6. They live inside spider burrows
Blueys love burrows. Generally, deep, vertical and as tight as they can fit into. These are their safe spaces and with a diversity of lizard shapes and sizes, a diversity of spider burrows to fit them becomes a necessity.
As such, they displace wolf spiders and tarantulas and other burrowing spiders in their area to make space for themselves.
7. They sometimes have to share
These burrows can be few and far-between, in which case they’ve been spotted sharing the space with other members of the species. This is quite unusual for lizards, who typically don’t like one another very often.
8. They’re at war with ticks
Larger lizards, occupying the most resource-rich area are also the ones most heavily burdened by tick infestations. It seems that the life of a bluey is all about finding the balance between food and parasite prevalence, and sadly, too many ticks reduce the animal’s mobility and energy expenditure.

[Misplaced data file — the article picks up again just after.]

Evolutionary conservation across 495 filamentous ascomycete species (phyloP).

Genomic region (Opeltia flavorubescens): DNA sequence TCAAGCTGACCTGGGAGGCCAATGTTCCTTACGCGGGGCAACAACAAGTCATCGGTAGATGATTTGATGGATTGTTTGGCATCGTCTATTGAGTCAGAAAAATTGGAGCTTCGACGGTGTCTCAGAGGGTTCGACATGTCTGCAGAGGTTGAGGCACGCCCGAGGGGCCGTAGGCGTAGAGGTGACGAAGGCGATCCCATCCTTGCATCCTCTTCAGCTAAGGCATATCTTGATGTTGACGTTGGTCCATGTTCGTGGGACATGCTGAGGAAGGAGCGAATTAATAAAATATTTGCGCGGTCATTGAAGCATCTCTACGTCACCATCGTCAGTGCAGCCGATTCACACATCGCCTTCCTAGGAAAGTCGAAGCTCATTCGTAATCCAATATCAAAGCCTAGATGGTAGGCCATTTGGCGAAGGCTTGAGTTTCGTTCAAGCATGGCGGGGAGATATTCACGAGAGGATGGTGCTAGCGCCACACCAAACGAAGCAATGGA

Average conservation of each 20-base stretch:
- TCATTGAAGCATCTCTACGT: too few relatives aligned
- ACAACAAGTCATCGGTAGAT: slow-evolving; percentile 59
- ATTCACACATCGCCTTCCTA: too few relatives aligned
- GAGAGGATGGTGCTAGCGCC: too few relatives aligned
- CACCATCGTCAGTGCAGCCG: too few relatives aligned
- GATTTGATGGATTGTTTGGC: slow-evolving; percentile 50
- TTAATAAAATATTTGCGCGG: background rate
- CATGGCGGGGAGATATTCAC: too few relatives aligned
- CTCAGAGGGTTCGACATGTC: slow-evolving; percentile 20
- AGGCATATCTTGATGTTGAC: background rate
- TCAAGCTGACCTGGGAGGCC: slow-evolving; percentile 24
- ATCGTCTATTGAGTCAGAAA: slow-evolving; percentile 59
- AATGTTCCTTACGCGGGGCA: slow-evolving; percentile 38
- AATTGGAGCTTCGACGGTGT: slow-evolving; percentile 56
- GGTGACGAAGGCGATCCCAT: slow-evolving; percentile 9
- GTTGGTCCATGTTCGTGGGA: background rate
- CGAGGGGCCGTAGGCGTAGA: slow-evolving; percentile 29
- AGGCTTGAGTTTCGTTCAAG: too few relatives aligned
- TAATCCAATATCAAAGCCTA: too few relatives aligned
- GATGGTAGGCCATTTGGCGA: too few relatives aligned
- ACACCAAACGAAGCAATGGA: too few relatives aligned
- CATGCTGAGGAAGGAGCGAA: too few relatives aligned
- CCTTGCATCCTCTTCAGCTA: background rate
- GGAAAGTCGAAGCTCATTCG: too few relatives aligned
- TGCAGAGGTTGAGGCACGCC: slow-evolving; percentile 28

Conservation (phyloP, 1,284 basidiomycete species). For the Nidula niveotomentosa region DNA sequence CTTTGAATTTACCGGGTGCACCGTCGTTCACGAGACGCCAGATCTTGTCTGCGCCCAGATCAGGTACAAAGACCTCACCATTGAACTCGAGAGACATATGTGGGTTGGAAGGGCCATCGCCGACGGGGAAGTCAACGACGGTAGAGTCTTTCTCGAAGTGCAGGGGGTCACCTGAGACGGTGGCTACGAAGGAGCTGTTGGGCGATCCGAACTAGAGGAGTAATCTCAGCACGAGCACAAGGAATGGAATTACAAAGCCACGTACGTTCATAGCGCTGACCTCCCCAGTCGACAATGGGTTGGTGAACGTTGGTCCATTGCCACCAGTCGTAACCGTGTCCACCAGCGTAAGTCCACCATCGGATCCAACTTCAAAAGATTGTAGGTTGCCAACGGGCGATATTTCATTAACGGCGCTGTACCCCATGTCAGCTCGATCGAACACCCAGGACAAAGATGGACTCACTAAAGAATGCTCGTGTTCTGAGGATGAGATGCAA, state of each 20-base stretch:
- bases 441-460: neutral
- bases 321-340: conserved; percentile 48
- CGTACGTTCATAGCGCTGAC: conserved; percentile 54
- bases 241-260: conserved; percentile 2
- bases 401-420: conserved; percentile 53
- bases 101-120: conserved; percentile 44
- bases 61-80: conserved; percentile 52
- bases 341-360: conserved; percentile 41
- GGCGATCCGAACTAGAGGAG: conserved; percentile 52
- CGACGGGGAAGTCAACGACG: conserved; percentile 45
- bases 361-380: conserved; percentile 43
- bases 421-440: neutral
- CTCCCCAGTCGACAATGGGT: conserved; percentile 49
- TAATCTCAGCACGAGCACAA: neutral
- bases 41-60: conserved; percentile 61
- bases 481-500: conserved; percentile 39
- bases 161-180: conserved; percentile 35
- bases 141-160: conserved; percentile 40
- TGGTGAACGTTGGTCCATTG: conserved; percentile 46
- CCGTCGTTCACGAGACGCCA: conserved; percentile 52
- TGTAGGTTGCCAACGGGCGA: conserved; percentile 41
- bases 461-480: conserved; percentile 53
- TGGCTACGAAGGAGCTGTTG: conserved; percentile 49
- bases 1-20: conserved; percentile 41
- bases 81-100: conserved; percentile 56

This natural balance is a great example of a limiting factor; an environmental pressure to keep an animal from overpopulating. In this case, while lizards could exploit more resources in theory, the effect of the ticks keeps them within a smaller niche and therefore promotes biodiversity by freeing up those extra resources for other organisms. 3
9. They commonly mistake fingers for food
When kept as pets, they’re easy to hand-feed. But when a bluey gets used to associating your hands with lunch, you might find that they become hard to handle.
Finger biting is very common in these situations, and although they’re not poisonous, they do have pretty incredible jaw strength and can latch on hard.
10. Conservationists can dig holes to help
Due to their preference for burrows, conservationists have discovered that by creating more burrows, they can improve the population of some of the more endangered species of blue tongued skink.